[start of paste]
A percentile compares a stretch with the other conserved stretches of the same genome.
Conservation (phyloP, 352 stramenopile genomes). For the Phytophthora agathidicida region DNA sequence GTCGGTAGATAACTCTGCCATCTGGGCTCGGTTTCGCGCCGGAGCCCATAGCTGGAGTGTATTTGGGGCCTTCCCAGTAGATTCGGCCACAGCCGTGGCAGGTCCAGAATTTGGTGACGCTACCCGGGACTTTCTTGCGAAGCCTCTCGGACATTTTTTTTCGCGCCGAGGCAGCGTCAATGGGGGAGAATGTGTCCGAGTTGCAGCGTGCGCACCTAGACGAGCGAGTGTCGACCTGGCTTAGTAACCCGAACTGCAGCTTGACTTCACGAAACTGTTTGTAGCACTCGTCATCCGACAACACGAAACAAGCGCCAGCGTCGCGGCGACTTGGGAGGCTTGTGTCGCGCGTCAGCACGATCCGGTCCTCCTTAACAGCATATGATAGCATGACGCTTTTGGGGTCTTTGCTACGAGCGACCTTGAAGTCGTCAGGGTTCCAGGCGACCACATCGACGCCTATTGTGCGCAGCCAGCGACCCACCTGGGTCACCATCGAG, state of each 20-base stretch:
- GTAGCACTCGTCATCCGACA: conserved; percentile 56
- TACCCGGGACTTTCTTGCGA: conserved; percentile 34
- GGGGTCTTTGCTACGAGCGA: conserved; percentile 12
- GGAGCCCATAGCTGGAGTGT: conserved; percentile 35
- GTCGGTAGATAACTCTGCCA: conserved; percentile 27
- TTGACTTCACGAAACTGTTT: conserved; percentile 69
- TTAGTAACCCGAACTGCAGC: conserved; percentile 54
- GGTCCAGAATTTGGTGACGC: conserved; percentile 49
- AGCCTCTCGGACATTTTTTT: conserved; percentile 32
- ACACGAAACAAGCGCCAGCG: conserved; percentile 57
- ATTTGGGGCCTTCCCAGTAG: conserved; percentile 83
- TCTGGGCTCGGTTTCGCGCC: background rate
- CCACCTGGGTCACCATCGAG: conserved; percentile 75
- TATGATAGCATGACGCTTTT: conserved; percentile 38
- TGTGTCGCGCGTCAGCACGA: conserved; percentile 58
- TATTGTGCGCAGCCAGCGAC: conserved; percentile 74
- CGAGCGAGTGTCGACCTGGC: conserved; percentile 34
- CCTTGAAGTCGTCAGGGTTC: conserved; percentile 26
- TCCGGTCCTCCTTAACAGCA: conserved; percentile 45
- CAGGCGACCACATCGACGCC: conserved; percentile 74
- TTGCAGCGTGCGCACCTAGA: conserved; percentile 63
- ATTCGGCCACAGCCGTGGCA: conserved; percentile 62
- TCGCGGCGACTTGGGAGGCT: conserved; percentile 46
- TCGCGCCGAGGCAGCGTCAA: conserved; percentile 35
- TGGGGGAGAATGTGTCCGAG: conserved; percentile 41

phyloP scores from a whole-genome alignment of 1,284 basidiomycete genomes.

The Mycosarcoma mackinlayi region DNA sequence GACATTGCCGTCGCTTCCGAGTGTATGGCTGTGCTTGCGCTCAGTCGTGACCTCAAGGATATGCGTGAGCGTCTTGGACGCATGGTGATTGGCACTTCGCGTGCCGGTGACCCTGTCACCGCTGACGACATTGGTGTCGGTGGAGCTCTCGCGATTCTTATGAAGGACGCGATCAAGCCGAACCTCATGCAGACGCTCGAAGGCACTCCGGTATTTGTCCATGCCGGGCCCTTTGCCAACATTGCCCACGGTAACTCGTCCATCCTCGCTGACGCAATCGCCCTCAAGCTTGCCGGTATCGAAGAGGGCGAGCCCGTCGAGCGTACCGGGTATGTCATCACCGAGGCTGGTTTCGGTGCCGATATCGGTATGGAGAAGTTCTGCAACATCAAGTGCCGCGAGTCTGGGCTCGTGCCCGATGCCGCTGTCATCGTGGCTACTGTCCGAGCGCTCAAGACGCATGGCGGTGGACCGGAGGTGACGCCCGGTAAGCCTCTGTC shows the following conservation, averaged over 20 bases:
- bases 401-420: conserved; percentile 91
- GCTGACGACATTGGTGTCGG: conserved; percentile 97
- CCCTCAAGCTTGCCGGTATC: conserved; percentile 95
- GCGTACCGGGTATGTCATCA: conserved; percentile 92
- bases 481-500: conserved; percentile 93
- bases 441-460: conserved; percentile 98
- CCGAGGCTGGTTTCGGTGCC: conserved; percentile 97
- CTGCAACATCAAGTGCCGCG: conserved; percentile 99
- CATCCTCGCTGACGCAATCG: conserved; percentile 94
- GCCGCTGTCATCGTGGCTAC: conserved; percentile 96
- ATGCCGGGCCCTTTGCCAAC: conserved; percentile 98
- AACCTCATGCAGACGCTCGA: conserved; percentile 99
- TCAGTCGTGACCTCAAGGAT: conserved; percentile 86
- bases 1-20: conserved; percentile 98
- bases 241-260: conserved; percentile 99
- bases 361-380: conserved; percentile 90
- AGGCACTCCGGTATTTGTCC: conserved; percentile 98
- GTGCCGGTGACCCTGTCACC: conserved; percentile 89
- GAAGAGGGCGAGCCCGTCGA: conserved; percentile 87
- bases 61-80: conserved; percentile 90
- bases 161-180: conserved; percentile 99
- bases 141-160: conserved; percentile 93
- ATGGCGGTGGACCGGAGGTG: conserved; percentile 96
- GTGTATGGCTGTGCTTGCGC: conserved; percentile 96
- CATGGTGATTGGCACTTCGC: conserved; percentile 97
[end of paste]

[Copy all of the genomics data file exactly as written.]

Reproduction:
A percentile compares a stretch with the other conserved stretches of the same genome.
Conservation (phyloP, 352 stramenopile genomes). For the Phytophthora agathidicida region DNA sequence GTCGGTAGATAACTCTGCCATCTGGGCTCGGTTTCGCGCCGGAGCCCATAGCTGGAGTGTATTTGGGGCCTTCCCAGTAGATTCGGCCACAGCCGTGGCAGGTCCAGAATTTGGTGACGCTACCCGGGACTTTCTTGCGAAGCCTCTCGGACATTTTTTTTCGCGCCGAGGCAGCGTCAATGGGGGAGAATGTGTCCGAGTTGCAGCGTGCGCACCTAGACGAGCGAGTGTCGACCTGGCTTAGTAACCCGAACTGCAGCTTGACTTCACGAAACTGTTTGTAGCACTCGTCATCCGACAACACGAAACAAGCGCCAGCGTCGCGGCGACTTGGGAGGCTTGTGTCGCGCGTCAGCACGATCCGGTCCTCCTTAACAGCATATGATAGCATGACGCTTTTGGGGTCTTTGCTACGAGCGACCTTGAAGTCGTCAGGGTTCCAGGCGACCACATCGACGCCTATTGTGCGCAGCCAGCGACCCACCTGGGTCACCATCGAG, state of each 20-base stretch:
- GTAGCACTCGTCATCCGACA: conserved; percentile 56
- TACCCGGGACTTTCTTGCGA: conserved; percentile 34
- GGGGTCTTTGCTACGAGCGA: conserved; percentile 12
- GGAGCCCATAGCTGGAGTGT: conserved; percentile 35
- GTCGGTAGATAACTCTGCCA: conserved; percentile 27
- TTGACTTCACGAAACTGTTT: conserved; percentile 69
- TTAGTAACCCGAACTGCAGC: conserved; percentile 54
- GGTCCAGAATTTGGTGACGC: conserved; percentile 49
- AGCCTCTCGGACATTTTTTT: conserved; percentile 32
- ACACGAAACAAGCGCCAGCG: conserved; percentile 57
- ATTTGGGGCCTTCCCAGTAG: conserved; percentile 83
- TCTGGGCTCGGTTTCGCGCC: background rate
- CCACCTGGGTCACCATCGAG: conserved; percentile 75
- TATGATAGCATGACGCTTTT: conserved; percentile 38
- TGTGTCGCGCGTCAGCACGA: conserved; percentile 58
- TATTGTGCGCAGCCAGCGAC: conserved; percentile 74
- CGAGCGAGTGTCGACCTGGC: conserved; percentile 34
- CCTTGAAGTCGTCAGGGTTC: conserved; percentile 26
- TCCGGTCCTCCTTAACAGCA: conserved; percentile 45
- CAGGCGACCACATCGACGCC: conserved; percentile 74
- TTGCAGCGTGCGCACCTAGA: conserved; percentile 63
- ATTCGGCCACAGCCGTGGCA: conserved; percentile 62
- TCGCGGCGACTTGGGAGGCT: conserved; percentile 46
- TCGCGCCGAGGCAGCGTCAA: conserved; percentile 35
- TGGGGGAGAATGTGTCCGAG: conserved; percentile 41

phyloP scores from a whole-genome alignment of 1,284 basidiomycete genomes.

The Mycosarcoma mackinlayi region DNA sequence GACATTGCCGTCGCTTCCGAGTGTATGGCTGTGCTTGCGCTCAGTCGTGACCTCAAGGATATGCGTGAGCGTCTTGGACGCATGGTGATTGGCACTTCGCGTGCCGGTGACCCTGTCACCGCTGACGACATTGGTGTCGGTGGAGCTCTCGCGATTCTTATGAAGGACGCGATCAAGCCGAACCTCATGCAGACGCTCGAAGGCACTCCGGTATTTGTCCATGCCGGGCCCTTTGCCAACATTGCCCACGGTAACTCGTCCATCCTCGCTGACGCAATCGCCCTCAAGCTTGCCGGTATCGAAGAGGGCGAGCCCGTCGAGCGTACCGGGTATGTCATCACCGAGGCTGGTTTCGGTGCCGATATCGGTATGGAGAAGTTCTGCAACATCAAGTGCCGCGAGTCTGGGCTCGTGCCCGATGCCGCTGTCATCGTGGCTACTGTCCGAGCGCTCAAGACGCATGGCGGTGGACCGGAGGTGACGCCCGGTAAGCCTCTGTC shows the following conservation, averaged over 20 bases:
- bases 401-420: conserved; percentile 91
- GCTGACGACATTGGTGTCGG: conserved; percentile 97
- CCCTCAAGCTTGCCGGTATC: conserved; percentile 95
- GCGTACCGGGTATGTCATCA: conserved; percentile 92
- bases 481-500: conserved; percentile 93
- bases 441-460: conserved; percentile 98
- CCGAGGCTGGTTTCGGTGCC: conserved; percentile 97
- CTGCAACATCAAGTGCCGCG: conserved; percentile 99
- CATCCTCGCTGACGCAATCG: conserved; percentile 94
- GCCGCTGTCATCGTGGCTAC: conserved; percentile 96
- ATGCCGGGCCCTTTGCCAAC: conserved; percentile 98
- AACCTCATGCAGACGCTCGA: conserved; percentile 99
- TCAGTCGTGACCTCAAGGAT: conserved; percentile 86
- bases 1-20: conserved; percentile 98
- bases 241-260: conserved; percentile 99
- bases 361-380: conserved; percentile 90
- AGGCACTCCGGTATTTGTCC: conserved; percentile 98
- GTGCCGGTGACCCTGTCACC: conserved; percentile 89
- GAAGAGGGCGAGCCCGTCGA: conserved; percentile 87
- bases 61-80: conserved; percentile 90
- bases 161-180: conserved; percentile 99
- bases 141-160: conserved; percentile 93
- ATGGCGGTGGACCGGAGGTG: conserved; percentile 96
- GTGTATGGCTGTGCTTGCGC: conserved; percentile 96
- CATGGTGATTGGCACTTCGC: conserved; percentile 97